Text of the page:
Perspectives on 9/11: Billy Ratz


“Jen! The world is ending!” said Billy Ratz, waking his roommate after hearing the news that two planes had flown into each of the World Trade Center towers.  His mother, an American Airlines flight attendant at the time, was in town visiting Ratz.  She was the first one awake in the apartment that morning, and first to see the news on the television.
“She could have very easily been on one of those flights if she wasn’t off that week,” Ratz said.  “She knew three of the flight attendants that were killed and took the news extremely hard.”
Ratz was a senior at Webster studying history and political science at the time.  He was also student building manager of the University Center and, although he had no classes that day, he went into work.  There was an eerie and surreal tone on campus— everyone was glued to the television, he said.  Off campus, Ratz recalls gas stations being packed because the prices jumped.  No one knew what would happen next.
“It was quiet, but a heightened sense of tension everywhere you went,” Ratz said.
The following spring, new classes related to 9/11 were added to the curriculum.  Ratz spent his entire last semester at Webster taking these classes in an attempt to better understand the aspects of that day’s events.  He took a religion class that was focused specifically on Islam, in which he learned that extremists, like those who took down the Twin Towers, are a small portion of the religion.  He also took a class on terrorism itself.  The class explained to students that attacks like 9/11 happen everywhere.  It also took an anthropological approach, and mentioned that even though some consider them “terrorists”, in their own culture they are just fighting for what they believe in.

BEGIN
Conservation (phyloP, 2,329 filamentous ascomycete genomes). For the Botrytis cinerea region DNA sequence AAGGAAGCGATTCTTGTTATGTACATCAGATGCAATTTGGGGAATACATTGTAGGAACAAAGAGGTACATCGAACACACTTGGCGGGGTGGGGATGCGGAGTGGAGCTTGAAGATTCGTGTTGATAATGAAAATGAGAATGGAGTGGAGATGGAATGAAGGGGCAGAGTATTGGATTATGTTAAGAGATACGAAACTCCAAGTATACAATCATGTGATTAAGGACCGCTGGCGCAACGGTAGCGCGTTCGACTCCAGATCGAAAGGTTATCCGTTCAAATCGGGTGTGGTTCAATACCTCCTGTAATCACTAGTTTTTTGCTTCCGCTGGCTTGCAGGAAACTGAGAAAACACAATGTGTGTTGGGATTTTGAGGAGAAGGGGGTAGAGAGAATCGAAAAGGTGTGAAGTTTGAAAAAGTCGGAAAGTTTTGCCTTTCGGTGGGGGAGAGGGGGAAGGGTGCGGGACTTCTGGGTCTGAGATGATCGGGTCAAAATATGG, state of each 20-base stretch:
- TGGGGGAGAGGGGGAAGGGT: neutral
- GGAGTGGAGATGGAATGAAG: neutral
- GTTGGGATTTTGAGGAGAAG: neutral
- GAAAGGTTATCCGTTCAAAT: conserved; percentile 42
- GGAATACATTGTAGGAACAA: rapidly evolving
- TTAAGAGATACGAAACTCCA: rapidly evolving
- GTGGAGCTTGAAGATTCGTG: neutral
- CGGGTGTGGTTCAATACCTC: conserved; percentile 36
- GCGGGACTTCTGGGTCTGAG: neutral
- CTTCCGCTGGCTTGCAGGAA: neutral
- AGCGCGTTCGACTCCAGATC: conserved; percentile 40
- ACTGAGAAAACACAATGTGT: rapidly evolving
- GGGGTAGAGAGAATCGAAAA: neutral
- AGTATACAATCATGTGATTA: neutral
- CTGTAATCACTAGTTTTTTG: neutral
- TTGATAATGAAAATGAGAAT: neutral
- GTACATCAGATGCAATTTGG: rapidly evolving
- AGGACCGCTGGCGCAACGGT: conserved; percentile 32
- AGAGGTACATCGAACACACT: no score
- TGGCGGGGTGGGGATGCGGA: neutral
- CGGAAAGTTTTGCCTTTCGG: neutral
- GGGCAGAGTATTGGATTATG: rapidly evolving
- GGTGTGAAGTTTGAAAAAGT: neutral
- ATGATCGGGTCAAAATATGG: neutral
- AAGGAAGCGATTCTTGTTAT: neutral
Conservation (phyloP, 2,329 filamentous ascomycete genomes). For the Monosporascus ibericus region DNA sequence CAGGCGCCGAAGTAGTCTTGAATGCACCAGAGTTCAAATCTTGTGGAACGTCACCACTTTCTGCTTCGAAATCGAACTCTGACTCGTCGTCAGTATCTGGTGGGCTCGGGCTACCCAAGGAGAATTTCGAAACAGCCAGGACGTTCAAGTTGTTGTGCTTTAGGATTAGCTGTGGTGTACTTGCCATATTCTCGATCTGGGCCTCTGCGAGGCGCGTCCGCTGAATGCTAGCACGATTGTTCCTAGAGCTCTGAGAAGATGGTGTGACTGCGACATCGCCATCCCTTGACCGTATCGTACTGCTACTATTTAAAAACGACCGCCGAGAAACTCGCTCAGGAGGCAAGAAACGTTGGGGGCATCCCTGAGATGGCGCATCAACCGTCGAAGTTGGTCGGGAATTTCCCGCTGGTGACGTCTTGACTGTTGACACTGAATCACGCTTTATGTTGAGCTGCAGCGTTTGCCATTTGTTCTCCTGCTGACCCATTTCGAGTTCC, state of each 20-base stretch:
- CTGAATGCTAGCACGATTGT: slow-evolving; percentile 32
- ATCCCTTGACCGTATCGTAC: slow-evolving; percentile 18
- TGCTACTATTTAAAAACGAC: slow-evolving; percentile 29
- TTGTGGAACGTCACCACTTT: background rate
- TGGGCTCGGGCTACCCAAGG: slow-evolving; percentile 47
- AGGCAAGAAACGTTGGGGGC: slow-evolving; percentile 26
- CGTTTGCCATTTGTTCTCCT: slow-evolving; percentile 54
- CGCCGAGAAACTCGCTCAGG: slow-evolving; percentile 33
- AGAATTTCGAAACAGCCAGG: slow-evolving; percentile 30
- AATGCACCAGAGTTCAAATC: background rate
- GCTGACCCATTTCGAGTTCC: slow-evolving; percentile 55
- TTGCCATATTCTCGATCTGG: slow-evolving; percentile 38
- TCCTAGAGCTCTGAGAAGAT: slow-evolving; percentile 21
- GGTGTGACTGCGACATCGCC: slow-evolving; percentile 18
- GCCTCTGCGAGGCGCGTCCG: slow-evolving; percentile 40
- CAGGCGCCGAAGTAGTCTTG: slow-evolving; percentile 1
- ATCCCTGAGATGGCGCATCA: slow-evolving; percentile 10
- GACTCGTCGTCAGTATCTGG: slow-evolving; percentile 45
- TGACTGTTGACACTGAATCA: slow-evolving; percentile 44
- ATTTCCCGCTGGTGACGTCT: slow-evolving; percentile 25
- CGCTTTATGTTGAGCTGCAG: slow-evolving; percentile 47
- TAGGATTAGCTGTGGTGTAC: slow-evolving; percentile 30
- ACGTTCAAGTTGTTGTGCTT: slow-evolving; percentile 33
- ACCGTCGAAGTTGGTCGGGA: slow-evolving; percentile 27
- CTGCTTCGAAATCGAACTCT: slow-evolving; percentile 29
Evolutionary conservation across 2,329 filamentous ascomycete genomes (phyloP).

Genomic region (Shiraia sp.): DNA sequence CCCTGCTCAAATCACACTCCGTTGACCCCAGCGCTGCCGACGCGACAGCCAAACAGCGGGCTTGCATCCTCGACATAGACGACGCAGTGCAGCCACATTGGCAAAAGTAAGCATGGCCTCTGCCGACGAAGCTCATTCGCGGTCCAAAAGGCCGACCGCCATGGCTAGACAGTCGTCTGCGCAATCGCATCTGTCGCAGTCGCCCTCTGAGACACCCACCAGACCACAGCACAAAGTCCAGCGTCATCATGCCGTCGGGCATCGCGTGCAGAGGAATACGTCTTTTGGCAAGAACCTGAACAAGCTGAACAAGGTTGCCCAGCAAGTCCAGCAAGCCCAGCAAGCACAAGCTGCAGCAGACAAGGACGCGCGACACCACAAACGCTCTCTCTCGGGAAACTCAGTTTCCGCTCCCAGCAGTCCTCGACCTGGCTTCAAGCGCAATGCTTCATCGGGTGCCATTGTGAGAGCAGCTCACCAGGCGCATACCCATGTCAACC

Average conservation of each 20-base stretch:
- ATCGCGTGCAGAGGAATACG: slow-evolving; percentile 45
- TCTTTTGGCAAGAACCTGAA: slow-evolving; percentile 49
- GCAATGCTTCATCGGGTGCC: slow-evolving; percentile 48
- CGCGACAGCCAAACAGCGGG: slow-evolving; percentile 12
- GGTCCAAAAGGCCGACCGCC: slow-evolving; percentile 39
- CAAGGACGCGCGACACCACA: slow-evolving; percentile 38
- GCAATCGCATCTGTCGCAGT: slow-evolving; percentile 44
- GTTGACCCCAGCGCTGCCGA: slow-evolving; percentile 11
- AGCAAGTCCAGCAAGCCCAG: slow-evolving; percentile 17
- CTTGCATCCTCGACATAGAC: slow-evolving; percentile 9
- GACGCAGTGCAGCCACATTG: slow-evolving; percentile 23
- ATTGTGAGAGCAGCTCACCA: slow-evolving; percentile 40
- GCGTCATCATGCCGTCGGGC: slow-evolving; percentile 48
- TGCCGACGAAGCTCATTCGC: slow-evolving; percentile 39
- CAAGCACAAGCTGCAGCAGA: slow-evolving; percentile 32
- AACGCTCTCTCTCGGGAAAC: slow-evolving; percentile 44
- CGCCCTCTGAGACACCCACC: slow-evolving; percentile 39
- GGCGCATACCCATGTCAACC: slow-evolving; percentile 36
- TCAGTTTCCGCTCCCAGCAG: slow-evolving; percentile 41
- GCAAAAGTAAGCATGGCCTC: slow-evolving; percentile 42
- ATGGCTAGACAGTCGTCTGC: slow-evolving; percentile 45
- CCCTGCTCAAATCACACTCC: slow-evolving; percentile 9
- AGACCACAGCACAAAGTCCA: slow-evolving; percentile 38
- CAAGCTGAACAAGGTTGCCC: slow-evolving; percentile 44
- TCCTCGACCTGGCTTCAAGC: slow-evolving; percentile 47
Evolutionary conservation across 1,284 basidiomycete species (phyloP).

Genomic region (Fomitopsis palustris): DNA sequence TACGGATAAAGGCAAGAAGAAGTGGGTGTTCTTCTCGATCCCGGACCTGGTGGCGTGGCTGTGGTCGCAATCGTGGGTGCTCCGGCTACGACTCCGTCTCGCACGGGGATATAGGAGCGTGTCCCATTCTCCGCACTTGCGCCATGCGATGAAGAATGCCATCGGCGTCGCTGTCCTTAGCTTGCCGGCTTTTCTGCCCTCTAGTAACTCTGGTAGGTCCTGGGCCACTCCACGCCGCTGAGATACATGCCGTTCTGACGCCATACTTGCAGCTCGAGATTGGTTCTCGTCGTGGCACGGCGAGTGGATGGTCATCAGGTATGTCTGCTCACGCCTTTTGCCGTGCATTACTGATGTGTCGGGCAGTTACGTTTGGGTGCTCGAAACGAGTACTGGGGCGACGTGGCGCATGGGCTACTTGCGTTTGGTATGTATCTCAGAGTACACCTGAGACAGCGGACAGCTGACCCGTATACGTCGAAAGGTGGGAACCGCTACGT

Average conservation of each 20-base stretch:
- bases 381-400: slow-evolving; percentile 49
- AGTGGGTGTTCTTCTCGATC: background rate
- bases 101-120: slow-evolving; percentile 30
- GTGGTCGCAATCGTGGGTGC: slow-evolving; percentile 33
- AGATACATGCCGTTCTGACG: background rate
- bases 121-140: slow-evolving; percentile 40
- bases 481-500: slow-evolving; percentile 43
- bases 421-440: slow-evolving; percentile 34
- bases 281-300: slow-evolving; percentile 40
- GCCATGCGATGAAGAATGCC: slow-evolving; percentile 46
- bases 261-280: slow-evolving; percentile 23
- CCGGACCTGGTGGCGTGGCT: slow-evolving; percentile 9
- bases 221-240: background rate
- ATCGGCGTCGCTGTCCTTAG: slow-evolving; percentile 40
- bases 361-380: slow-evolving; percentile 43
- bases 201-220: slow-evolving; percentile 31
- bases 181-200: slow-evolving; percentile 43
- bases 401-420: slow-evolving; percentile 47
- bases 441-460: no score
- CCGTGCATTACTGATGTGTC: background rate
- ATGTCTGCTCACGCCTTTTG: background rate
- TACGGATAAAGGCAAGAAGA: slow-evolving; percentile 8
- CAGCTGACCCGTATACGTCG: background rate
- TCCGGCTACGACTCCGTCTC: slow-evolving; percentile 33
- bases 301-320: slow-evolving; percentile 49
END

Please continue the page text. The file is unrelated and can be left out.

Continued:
“These classes brought me a level of understanding and peace, and helped me move on,” said Ratz.
About a year later, he went to New York and visited Ground Zero.  There was still much rubble left, and construction on the memorial site had begun.  It was an incredibly emotional moment for him.
Ten years later, Ratz is a development officer in the Alumni office. The world did not end, and he is still thankful his mother was off work Sept. 11, 2001.

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